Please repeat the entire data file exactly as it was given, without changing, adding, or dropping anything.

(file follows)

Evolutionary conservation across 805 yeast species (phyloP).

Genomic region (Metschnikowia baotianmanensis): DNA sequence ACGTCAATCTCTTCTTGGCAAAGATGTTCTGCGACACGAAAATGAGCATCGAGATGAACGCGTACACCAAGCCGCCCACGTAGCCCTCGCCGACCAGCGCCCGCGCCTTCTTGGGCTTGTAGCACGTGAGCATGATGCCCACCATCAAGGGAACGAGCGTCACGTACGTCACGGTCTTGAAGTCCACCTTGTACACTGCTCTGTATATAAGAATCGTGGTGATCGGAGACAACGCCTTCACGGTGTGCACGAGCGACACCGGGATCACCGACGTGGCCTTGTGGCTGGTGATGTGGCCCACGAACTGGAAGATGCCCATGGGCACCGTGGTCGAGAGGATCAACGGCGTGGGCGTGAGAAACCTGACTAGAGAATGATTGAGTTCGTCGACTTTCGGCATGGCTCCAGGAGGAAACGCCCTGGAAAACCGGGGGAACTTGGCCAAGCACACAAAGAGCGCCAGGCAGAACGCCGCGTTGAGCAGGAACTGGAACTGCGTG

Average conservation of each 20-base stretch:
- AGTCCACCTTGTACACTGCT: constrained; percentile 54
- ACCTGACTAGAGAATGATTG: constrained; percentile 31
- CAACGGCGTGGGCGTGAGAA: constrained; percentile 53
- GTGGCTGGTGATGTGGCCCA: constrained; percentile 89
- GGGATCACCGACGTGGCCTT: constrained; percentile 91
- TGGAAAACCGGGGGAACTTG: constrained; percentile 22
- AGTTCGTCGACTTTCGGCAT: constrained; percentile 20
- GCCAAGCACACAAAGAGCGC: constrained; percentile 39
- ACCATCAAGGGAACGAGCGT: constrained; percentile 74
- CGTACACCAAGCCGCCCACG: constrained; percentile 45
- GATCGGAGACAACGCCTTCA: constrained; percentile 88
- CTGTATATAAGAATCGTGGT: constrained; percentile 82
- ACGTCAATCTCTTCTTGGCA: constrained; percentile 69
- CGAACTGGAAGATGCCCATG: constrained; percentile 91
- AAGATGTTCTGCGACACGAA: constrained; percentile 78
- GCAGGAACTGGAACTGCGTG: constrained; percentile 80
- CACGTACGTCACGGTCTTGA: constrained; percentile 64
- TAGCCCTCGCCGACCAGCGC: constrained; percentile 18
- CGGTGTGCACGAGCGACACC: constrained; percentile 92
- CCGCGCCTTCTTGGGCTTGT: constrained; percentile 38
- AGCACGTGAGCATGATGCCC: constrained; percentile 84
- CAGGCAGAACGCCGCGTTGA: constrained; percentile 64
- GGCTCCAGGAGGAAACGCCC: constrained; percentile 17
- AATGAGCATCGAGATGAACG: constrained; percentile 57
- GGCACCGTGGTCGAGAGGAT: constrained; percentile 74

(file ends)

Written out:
Evolutionary conservation across 805 yeast species (phyloP).

Genomic region (Metschnikowia baotianmanensis): DNA sequence ACGTCAATCTCTTCTTGGCAAAGATGTTCTGCGACACGAAAATGAGCATCGAGATGAACGCGTACACCAAGCCGCCCACGTAGCCCTCGCCGACCAGCGCCCGCGCCTTCTTGGGCTTGTAGCACGTGAGCATGATGCCCACCATCAAGGGAACGAGCGTCACGTACGTCACGGTCTTGAAGTCCACCTTGTACACTGCTCTGTATATAAGAATCGTGGTGATCGGAGACAACGCCTTCACGGTGTGCACGAGCGACACCGGGATCACCGACGTGGCCTTGTGGCTGGTGATGTGGCCCACGAACTGGAAGATGCCCATGGGCACCGTGGTCGAGAGGATCAACGGCGTGGGCGTGAGAAACCTGACTAGAGAATGATTGAGTTCGTCGACTTTCGGCATGGCTCCAGGAGGAAACGCCCTGGAAAACCGGGGGAACTTGGCCAAGCACACAAAGAGCGCCAGGCAGAACGCCGCGTTGAGCAGGAACTGGAACTGCGTG

Average conservation of each 20-base stretch:
- AGTCCACCTTGTACACTGCT: constrained; percentile 54
- ACCTGACTAGAGAATGATTG: constrained; percentile 31
- CAACGGCGTGGGCGTGAGAA: constrained; percentile 53
- GTGGCTGGTGATGTGGCCCA: constrained; percentile 89
- GGGATCACCGACGTGGCCTT: constrained; percentile 91
- TGGAAAACCGGGGGAACTTG: constrained; percentile 22
- AGTTCGTCGACTTTCGGCAT: constrained; percentile 20
- GCCAAGCACACAAAGAGCGC: constrained; percentile 39
- ACCATCAAGGGAACGAGCGT: constrained; percentile 74
- CGTACACCAAGCCGCCCACG: constrained; percentile 45
- GATCGGAGACAACGCCTTCA: constrained; percentile 88
- CTGTATATAAGAATCGTGGT: constrained; percentile 82
- ACGTCAATCTCTTCTTGGCA: constrained; percentile 69
- CGAACTGGAAGATGCCCATG: constrained; percentile 91
- AAGATGTTCTGCGACACGAA: constrained; percentile 78
- GCAGGAACTGGAACTGCGTG: constrained; percentile 80
- CACGTACGTCACGGTCTTGA: constrained; percentile 64
- TAGCCCTCGCCGACCAGCGC: constrained; percentile 18
- CGGTGTGCACGAGCGACACC: constrained; percentile 92
- CCGCGCCTTCTTGGGCTTGT: constrained; percentile 38
- AGCACGTGAGCATGATGCCC: constrained; percentile 84
- CAGGCAGAACGCCGCGTTGA: constrained; percentile 64
- GGCTCCAGGAGGAAACGCCC: constrained; percentile 17
- AATGAGCATCGAGATGAACG: constrained; percentile 57
- GGCACCGTGGTCGAGAGGAT: constrained; percentile 74